• 1 Tbsp. lime juice
  • 1 Tbsp. honey
  • salt and pepper to taste
For Frying:
  • 6 cups vegetable or canola oil
INSTRUCTIONS
For the Onion Rings:
  1. Stir together the milk, apple cider vinegar, and tequila in a large bowl to form a buttermilk-like mixture.
  2. Submerge the sliced and separated onion rings in the buttermilk mixture and refrigerate for at least 1 hour (I like to pop them in the fridge while I get the rest of the stuff ready and heat the oil, but you could leave them in for several hours if you’re making them in advance).
For the Tequila Batter:
  1. Whisk tequila, milk, salt, and 1 cup of the flour together to form a batter. Set aside.
  2. Place the remaining 1 cup flour on a large plate or platter and set aside.
For the Honey Lime Yogurt Sauce:
  1. Whisk all ingredients together in a small bowl. Store in the fridge until you’re ready to serve it.
To Assemble and Fry:
  1. Heat the 6 cups of vegetable oil over medium-high heat in a large, sturdy pot. (I used my Le Creuset) It will take 20-30 minutes to heat up, depending on the size of your pot. Test the oil after 25 minutes by flicking some flour into the oil. If it sizzles, it’s ready to go. If not, wait five minutes and test it again.
  2. When your oil is hot, line up your onion rings (still in the buttermilk), plate of flour, and tequila batter to make a little battering/frying station. I also like to have a plate ready with a few paper towels on top, to drain the onion rings once they’re fried.
  3. Pull onion rings a few at a time from the buttermilk, shake off the excess, and dredge them in flour. When the rings are covered in flour, transfer them to the tequila batter and turn to coat them completely. Shake off any excess batter and gently place the battered rings in the hot oil. Put rings in oil one at a time, to allow the oil to come back up to temperature for a few seconds in between each addition. I like to fry 4-5 large rings at a time (6 or 7 if they’re small).
  4. Fry onion rings for 3-4 minutes on each side until they’re a deep golden brown. Remove fully cooked onion rings to a paper-towel lined plate and repeat the battering & cooking process until you’ve fried all of your onion rings.
  5. Serve onion rings immediately with Honey Lime Yogurt Sauce (recipe above) on the side for dipping.

Tequila Battered Onion Rings with Honey Lime Yogurt Sauce
Tequila Battered Onion Rings

Deep Dish Skillet Pizza

There is SO MUCH to TELL you today! I can’t even decide where to start. Wait, no, yes I can. This pizza. It was awesome. And I cooked it in a SKILLET. Which was the best part. But the other best part was how delicious it was. It was my first real attempt at deep dish, which is a big deal when you’re living in Illinois and dating a boy from Chicagoland. Because I don’t know if you’ve all been to Chicago before, but they are SERIOUS about their pizza. So it was very important, when I made my own deep dish, that I did NOT screw it up. (Mission Accomplished). But more on the pizza later, because I have a super exciting announcement today! (Wahoo!)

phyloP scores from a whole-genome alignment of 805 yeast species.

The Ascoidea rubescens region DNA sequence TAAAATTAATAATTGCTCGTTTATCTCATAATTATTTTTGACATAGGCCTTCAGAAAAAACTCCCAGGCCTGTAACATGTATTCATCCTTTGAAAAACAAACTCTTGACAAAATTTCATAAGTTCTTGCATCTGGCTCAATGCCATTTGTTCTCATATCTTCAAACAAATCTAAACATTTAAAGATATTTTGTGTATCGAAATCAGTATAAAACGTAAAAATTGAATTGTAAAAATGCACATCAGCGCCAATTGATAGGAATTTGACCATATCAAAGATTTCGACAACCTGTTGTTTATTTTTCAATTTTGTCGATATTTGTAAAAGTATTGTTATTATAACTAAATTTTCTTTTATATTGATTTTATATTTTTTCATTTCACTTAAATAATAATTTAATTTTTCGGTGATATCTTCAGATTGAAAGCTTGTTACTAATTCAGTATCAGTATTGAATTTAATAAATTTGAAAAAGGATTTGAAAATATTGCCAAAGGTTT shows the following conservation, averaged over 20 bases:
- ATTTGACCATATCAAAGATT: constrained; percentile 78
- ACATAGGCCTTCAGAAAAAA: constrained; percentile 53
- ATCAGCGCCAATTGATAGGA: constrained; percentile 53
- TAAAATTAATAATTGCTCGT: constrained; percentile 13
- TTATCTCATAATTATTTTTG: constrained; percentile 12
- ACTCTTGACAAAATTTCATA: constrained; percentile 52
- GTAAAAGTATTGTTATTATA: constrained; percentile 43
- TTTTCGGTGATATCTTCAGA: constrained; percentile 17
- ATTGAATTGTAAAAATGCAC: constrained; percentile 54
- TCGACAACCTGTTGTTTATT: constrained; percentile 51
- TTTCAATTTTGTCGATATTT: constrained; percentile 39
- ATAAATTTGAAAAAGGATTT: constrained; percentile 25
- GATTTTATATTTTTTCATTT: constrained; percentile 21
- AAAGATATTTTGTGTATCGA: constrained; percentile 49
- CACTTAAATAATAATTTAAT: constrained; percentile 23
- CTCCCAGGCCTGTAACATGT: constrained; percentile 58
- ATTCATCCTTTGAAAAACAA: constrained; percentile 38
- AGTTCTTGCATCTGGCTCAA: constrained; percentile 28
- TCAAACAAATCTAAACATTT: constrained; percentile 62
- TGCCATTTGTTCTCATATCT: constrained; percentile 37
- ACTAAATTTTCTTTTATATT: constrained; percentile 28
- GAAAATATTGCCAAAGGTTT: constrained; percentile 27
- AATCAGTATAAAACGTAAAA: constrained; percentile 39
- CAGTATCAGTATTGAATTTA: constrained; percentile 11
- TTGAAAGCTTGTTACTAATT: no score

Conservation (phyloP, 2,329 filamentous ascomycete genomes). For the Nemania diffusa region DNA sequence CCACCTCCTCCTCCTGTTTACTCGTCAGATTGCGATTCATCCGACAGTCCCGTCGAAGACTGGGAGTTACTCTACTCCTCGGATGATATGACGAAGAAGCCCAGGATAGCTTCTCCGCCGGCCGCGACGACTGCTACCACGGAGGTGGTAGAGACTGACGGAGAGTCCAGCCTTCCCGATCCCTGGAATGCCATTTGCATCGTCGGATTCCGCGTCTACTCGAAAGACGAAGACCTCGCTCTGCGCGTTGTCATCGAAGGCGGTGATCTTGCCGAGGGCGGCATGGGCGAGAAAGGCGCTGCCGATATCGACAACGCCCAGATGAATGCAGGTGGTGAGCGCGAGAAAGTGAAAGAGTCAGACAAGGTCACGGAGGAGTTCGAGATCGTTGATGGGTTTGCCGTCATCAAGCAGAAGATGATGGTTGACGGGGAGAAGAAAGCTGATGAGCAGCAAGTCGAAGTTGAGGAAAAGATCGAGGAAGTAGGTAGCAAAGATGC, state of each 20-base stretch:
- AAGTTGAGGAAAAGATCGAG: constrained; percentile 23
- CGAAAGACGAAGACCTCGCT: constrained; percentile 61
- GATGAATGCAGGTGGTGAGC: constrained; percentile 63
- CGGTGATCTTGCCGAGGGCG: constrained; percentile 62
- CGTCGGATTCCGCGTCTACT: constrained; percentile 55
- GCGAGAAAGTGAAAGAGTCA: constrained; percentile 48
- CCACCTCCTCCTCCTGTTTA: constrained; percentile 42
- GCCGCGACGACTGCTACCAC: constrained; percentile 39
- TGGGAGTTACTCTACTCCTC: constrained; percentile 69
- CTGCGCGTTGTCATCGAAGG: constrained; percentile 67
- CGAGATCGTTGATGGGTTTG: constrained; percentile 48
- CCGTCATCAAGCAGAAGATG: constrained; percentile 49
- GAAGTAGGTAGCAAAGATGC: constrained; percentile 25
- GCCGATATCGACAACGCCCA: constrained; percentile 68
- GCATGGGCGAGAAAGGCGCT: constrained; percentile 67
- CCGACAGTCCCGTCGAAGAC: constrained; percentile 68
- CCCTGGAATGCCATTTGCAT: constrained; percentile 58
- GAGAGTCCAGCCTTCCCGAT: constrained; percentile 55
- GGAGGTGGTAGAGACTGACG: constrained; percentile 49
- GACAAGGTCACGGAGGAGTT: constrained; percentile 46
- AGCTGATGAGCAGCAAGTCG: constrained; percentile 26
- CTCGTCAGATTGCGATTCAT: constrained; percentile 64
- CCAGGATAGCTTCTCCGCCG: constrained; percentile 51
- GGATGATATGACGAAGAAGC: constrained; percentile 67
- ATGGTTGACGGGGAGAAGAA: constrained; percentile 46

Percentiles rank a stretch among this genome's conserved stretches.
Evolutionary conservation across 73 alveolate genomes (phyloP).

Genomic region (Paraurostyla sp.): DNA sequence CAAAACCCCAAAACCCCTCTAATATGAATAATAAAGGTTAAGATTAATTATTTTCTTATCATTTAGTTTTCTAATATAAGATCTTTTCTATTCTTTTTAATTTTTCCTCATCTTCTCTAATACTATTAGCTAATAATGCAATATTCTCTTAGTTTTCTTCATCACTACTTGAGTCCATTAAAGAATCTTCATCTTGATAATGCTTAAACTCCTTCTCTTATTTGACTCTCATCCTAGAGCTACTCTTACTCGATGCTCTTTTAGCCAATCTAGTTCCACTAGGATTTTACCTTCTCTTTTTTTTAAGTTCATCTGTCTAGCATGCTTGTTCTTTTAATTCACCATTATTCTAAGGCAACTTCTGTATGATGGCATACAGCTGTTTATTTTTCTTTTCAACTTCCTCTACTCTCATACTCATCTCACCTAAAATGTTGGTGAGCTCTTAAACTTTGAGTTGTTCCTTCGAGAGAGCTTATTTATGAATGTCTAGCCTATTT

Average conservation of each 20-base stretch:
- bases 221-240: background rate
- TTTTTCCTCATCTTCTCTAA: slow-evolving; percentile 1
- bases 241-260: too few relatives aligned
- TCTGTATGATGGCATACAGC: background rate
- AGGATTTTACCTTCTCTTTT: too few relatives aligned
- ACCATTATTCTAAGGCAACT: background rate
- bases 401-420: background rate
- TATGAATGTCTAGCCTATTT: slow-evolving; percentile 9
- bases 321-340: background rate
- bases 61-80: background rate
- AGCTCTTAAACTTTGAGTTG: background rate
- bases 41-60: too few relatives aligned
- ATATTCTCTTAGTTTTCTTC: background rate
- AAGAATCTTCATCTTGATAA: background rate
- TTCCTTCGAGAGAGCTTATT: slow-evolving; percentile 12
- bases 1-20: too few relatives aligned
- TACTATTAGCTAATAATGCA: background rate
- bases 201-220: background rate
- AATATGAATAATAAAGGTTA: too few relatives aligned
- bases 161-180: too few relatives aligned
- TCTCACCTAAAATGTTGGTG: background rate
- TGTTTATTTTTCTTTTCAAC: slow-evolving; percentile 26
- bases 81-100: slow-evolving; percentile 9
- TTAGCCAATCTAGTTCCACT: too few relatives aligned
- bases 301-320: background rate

Deep Dish Skillet Pizza

Today marks the official launch of Life As a Strawberry’s BRAND SPANKIN’ NEW RESOURCES SECTION! I’ve been working on it for several months and am SO excited that it’s finally ready to share with you all! Starting a food blog was such a crazy and fun and challenging process, and I compiled a pretty impressive arsenal of books, web links, tutorials, and other resources during my research process. To help other bloggers develop their own skills, I’ve collected all of those great resources together, in one place, along with some thoughts and tips of my own that I hope will help new and veteran bloggers alike.

Deep Dish Skillet Pizza

What’s MORE, to CELEBRATE this super-exciting launch of the BRAND SPANKIN’ NEW RESOURCES SECTION, I am hereby dubbing February the MONTH OF GIVEAWAYS! Yes, the capital letters are necessary. Because it is THAT EXCITING. Every Monday during the month of February, a new giveaway (4 total) will begin, featuring a book from one of the pages in the BRAND SPANKIN’ NEW RESOURCES SECTION. Giveaways will run Monday through Friday each week. This week, I’m kicking off the giveaways with a tool I think is indispensable to any blogger: a book called The Recipe Writer’s Handbook by Barbara Ostmann and Jane Baker. It’s featured on the Starting a Food Blog page of the BRAND SPANKIN’ NEW RESOURCES SECTION (okay, did I wear that out already? My bad) and this book is an amazing resource. The authors have spent their careers writing and reading about food, and their advice will help you develop your writing skills to create clearer, more direct and accessible recipes.


And SPEAKING of recipes, you should really make this pizza. It is Illinois-resident approved (wooo) and is a pretty convincing substitute (in my humble non-Chicagoan opinion, at least) for Chicago’s powerhouse deep-disheries. Like a classic deep dish at Giordano’s or Gino’s East (the aforementioned powerhouses), it’s built with thick layers of cheese and sausage and finished with a layer of pizza sauce. I made it for a pre-Super Bowl lunch yesterday and wound up reheating leftover pieces for second and third helpings until 3 in the afternoon.

Deep Dish Skillet Pizza

But back to the giveaway! (Didn’t I tell you? SO MANY THINGS TO TALK ABOUT!)

Deep Dish Skillet PizzaHere’s how you enter:

Leave me a comment telling me about the best thing you’ve ever cooked!

This Giveaway is now closed. Thanks to all who entered!

Deep Dish Skillet Pizza

Deep Dish Skillet Pizza
 
PREP TIME
COOK TIME
TOTAL TIME
 
YIELD: 1 pizza
INGREDIENTS
INSTRUCTIONS